Other than picking the proper role as discussed above, attributes mostly come down to personal taste. There are no bonuses or penalties for physical characteristics, and unlike with player characters any race can be any role. Training, skill and personal traits are varied and numerous; to list all the possible combinations would go well beyond the scope of this guide. However, it shouldn’t be too hard to select the proper ones; many training traits only work for certain roles, and for personal skills it should be fairly obvious which ones your class can take advantage of. Skills are also role specific, so again, no matter which ones you pick your soldier should be able to benefit from them somehow.
What’s most important to keep in mind is that the vast majority of traits have ranks, from one to twenty. It’s better to spend your skirmish marks on a few high rank traits rather than spreading out a bunch of weaker ones. Most important is to level up the role attribute itself, which increases your soldier’s morale, power and a third stat relevant to the role. Getting this rank up will often make the difference between an effective soldier and one that gets defeated constantly; this is especially true when you’re fighting high level skirmishes. So don’t be too surprised if your soldier dies often in your first few skirmishes. Just keep ranking up his skills and he’ll be much tougher in no time.
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Using your Soldier in Battle
Unlike a loremaster’s pet or a captain’s follower, soldiers can’t really be controlled directly. Players do have the ability to order their soldiers to attack a specific target, but beyond that they’re free to do as they see fit. You’ll have no way to control what skills they use and when, so the best way to make your soldier effective in combat is to trait him well before the battle, rather than hoping to control him during a fight.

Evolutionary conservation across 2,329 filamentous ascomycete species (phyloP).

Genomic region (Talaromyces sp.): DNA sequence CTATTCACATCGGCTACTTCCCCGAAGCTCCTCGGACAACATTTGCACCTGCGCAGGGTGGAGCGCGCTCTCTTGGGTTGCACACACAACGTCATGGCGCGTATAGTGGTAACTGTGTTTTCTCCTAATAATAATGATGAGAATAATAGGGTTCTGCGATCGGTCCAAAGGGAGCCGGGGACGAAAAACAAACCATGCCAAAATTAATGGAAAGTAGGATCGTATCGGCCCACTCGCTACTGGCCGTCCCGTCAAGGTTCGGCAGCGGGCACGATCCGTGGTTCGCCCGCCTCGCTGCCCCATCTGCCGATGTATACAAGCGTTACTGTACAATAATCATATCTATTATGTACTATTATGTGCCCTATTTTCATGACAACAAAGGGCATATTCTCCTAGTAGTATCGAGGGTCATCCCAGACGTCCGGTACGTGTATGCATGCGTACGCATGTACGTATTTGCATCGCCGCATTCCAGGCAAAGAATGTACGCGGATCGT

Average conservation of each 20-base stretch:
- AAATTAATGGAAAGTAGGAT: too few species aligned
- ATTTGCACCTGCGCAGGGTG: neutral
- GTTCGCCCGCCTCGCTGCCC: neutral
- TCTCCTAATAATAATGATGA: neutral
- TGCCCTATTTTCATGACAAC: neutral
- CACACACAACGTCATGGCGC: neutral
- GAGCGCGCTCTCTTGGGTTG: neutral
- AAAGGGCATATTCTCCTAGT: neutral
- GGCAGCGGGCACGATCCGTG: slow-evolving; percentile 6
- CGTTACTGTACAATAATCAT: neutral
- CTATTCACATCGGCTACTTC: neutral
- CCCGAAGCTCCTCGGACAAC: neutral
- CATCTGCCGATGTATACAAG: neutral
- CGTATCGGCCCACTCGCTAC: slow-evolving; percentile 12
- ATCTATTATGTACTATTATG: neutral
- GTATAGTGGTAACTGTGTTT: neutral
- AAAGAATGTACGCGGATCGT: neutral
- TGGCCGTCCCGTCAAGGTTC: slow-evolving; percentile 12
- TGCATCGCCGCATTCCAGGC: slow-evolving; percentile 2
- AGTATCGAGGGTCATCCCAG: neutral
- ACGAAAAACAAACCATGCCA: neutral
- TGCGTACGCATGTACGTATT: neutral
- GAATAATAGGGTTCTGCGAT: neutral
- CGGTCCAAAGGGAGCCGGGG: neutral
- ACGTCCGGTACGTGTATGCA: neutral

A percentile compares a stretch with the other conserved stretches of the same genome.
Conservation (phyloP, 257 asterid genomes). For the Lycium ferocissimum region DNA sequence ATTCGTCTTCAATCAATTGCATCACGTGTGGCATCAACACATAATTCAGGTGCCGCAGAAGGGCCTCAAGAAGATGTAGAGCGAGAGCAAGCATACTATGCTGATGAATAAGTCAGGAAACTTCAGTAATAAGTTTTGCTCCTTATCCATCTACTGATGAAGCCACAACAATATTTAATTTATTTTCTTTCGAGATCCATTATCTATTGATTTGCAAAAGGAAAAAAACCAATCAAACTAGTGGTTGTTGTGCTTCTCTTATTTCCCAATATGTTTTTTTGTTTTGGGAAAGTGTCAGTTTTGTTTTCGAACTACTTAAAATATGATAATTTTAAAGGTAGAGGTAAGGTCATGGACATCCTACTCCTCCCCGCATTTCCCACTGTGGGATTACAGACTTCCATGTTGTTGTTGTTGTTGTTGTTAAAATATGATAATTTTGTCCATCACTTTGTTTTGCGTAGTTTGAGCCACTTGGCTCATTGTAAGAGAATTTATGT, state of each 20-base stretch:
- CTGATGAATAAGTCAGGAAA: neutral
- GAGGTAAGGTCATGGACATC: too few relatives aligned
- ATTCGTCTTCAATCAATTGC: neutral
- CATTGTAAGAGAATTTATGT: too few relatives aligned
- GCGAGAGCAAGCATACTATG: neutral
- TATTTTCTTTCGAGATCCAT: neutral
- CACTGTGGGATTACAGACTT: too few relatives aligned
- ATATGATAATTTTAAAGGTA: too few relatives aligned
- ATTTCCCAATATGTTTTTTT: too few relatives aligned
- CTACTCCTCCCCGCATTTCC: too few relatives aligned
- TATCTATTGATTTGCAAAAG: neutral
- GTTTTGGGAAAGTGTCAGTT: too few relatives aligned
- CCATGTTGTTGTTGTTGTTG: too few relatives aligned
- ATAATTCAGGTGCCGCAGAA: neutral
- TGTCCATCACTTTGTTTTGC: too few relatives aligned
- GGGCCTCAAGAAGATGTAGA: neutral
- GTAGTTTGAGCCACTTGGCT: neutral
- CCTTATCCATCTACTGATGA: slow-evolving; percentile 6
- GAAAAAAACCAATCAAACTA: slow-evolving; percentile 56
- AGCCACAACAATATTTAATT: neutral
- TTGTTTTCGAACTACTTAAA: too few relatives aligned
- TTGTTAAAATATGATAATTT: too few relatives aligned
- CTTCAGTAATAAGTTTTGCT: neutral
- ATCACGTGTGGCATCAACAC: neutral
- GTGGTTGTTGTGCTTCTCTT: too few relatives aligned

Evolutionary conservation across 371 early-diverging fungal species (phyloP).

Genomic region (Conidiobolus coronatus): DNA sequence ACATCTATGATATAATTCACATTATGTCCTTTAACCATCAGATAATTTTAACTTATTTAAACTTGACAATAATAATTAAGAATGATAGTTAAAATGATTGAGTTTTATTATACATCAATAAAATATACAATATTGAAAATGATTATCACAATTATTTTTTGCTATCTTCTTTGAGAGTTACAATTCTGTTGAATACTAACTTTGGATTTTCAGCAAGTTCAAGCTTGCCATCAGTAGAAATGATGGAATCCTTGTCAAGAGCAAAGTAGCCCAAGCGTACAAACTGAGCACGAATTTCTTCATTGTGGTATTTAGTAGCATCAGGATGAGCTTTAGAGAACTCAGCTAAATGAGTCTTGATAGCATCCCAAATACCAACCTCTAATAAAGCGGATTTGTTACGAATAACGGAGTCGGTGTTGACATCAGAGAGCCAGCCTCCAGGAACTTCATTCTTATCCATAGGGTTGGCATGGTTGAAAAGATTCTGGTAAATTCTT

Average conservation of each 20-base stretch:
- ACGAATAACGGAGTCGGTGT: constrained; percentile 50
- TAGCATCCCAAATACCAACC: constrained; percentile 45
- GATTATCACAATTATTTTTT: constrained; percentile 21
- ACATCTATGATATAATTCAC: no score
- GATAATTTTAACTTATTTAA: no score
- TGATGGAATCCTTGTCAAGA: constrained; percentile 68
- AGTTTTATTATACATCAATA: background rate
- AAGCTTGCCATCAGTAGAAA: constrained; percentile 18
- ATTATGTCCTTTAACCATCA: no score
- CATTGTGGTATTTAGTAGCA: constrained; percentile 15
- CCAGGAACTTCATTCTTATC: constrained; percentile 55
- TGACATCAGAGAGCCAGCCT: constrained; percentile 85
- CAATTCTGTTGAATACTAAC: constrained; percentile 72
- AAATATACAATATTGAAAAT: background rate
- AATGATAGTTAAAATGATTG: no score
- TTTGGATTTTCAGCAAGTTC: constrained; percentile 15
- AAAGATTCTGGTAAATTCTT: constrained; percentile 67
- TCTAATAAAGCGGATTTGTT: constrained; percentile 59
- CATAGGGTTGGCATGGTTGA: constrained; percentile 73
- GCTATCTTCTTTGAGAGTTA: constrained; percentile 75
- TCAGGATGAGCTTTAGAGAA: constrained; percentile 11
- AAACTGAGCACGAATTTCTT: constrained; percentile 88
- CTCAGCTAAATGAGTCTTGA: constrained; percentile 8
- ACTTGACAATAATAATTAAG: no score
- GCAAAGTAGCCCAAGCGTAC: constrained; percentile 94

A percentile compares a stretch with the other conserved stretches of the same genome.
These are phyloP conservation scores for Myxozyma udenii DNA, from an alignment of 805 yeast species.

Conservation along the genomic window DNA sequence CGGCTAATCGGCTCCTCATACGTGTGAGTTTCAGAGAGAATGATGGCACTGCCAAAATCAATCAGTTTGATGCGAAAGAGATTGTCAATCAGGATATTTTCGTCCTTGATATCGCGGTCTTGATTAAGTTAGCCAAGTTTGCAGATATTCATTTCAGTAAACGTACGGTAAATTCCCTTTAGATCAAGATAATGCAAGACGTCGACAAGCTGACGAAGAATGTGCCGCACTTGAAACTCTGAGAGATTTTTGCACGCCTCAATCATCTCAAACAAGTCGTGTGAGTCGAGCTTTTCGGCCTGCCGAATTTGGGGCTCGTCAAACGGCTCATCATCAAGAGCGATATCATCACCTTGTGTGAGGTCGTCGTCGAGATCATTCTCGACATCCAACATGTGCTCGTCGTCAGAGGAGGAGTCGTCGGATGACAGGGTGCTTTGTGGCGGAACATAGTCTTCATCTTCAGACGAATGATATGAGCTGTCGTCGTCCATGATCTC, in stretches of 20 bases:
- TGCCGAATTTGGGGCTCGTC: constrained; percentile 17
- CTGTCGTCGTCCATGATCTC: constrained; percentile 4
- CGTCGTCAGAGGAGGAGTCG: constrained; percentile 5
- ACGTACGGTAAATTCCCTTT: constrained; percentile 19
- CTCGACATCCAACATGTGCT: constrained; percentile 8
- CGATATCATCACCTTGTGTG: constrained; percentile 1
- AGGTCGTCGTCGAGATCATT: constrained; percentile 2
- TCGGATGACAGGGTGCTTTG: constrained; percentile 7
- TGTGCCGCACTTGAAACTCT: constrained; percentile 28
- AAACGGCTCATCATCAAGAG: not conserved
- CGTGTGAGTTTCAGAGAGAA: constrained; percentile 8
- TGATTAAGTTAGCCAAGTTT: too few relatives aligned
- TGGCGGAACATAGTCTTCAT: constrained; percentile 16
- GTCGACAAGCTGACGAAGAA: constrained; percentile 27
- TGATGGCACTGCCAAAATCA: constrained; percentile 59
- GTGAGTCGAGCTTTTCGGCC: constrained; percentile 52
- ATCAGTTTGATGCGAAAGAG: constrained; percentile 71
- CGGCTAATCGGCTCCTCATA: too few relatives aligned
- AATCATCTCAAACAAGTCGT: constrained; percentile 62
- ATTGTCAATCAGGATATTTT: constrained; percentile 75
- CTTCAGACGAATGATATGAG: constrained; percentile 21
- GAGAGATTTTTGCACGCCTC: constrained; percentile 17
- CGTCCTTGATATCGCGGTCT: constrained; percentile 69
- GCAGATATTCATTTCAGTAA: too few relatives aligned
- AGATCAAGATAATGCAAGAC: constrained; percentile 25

However, that doesn’t mean you should simply ignore your soldier in a skirmish. The ability to direct your soldier’s attack can be quite valuable, especially if there’s a powerful enemy that you either need to kill quickly or need to have its damage soaked up by a defensive role. However, the most effective way to make use of your soldier is to keep an eye on what he’s doing and attempt to work together with him. If your soldier is an archer, for example, you should try to target the same enemy that he’s attacking in order to maximise damage, while at the same time attempting to keep enemies from swarming him due to his weak armour. Conversely, if your soldier is a protector, you should let him draw the attention of enemies and take advantage of the fact that you’re being ignored, without taking aggro away from your comrade.
Using your soldier well in skirmishes usually just comes down to common sense. If you equip your soldier with the right traits and treat him like any other ally in combat, then he should prove to be an effective fighting companion that makes skirmishes easier.
- Information gained from author experience
- Images are from Lord of the Rings Online